Archaeologists excavating the site of a demolished supermarket in Mexico City have unearthed a circular temple built more than 650 years ago for an Aztec deity.
The platform, about 36 feet in diameter and four feet tall, was part of the sacred area of the city-state Tlatelolco and was likely dedicated to the god of wind Ehecatl-Quetzalcoatl. It now stands just yards away from the site of the Tlatelolco 1968 massacre, where Mexican soldiers killed protesting students.
The 10-foot deep excavation began two years ago when an old supermarket at the site was demolished. The work first revealed the upper part of the structure, along with pottery shards and 20 burials, which included adults, children and animals.
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In March of this year, archaeologists led by Edwina Villegas Gómez, director of the archaeological area of Tlatelolco, brought to light the circular platform with its original white stucco still intact.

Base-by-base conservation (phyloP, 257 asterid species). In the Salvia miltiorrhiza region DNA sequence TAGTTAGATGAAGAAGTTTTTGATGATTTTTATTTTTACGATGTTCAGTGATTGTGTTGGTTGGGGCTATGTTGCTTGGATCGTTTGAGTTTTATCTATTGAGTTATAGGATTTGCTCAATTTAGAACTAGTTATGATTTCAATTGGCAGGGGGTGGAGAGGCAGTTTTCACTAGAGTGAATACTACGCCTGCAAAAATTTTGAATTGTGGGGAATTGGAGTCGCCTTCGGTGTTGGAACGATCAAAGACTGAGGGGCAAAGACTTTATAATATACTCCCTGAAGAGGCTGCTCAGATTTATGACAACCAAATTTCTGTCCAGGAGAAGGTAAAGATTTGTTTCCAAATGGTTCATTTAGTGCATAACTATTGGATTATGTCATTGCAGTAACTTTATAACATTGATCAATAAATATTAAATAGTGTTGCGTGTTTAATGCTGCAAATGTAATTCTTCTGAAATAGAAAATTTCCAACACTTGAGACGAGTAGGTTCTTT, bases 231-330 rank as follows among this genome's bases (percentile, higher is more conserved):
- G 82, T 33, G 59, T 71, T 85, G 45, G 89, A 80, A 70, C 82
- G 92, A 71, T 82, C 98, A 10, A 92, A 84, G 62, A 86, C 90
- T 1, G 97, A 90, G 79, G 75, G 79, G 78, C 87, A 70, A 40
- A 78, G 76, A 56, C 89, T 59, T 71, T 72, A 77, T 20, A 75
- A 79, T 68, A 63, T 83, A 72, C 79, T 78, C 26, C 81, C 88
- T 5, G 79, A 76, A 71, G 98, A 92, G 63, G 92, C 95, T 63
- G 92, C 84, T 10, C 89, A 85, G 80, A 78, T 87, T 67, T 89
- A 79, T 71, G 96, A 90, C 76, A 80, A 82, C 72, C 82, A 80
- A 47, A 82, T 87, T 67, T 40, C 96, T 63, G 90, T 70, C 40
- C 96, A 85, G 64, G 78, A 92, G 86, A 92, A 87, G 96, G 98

At the eastern entrance of the temple, they found a small, stone coffin-like box. Offerings inside included the remains of a newborn child with no signs of trauma, cactus thorns, bird bones, incense burners and pieces of obsidian and pottery depicting monkeys and duck bills.
In early October, the skull of an adult male was also found. Next to it, there was a ring which was worn by the individual.
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According to INAH, Mexico's National Institute of Anthropology and History, burials around the temple contained eight complete skeletons (six infants, an adult female and an adult male), as well as other incomplete human remains.
The finding offers another example on how the Mexica-Tlatelolca people worshiped their deities, and adds a new piece to the great puzzle of Tlatelolco's ceremonial center, which is now mostly covered by urban developments.
Preservationists plan to build a protective wall around the site, including a large viewing window and ramp to make it visible to the public.
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